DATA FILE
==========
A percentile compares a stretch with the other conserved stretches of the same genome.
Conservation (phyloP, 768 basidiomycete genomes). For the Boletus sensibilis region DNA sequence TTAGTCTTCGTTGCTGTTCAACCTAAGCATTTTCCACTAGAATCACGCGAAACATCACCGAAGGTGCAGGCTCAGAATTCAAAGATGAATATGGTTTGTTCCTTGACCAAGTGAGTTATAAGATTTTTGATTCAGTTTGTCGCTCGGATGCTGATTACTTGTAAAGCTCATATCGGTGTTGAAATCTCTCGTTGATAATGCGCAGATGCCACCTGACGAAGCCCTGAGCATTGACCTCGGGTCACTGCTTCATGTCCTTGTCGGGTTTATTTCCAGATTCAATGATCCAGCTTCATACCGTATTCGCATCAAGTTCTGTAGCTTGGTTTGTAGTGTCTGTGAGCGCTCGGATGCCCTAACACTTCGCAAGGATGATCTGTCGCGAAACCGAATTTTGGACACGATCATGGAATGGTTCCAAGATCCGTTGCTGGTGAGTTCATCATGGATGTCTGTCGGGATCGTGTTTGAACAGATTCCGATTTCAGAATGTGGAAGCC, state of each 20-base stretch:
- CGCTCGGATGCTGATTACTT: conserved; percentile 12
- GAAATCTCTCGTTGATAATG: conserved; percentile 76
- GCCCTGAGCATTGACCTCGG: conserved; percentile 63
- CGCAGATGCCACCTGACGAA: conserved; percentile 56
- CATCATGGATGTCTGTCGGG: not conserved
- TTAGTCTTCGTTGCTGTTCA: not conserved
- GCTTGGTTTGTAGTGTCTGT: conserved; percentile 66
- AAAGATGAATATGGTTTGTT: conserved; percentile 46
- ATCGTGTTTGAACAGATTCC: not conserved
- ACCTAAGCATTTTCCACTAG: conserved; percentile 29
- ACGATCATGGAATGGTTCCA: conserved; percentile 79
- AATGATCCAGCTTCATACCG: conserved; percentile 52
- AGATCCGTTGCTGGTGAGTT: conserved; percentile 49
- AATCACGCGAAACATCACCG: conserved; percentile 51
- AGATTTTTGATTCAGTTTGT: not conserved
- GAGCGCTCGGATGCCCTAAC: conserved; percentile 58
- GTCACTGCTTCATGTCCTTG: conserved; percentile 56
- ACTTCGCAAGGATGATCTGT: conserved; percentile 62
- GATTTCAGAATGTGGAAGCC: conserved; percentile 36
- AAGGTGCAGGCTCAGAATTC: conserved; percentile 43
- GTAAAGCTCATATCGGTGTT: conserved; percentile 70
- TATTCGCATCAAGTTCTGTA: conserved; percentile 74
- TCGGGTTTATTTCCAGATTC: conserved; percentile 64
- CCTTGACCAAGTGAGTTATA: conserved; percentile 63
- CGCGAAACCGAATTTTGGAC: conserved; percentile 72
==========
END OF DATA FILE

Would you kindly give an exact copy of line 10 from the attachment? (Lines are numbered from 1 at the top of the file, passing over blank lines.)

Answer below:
- AAAGATGAATATGGTTTGTT: conserved; percentile 46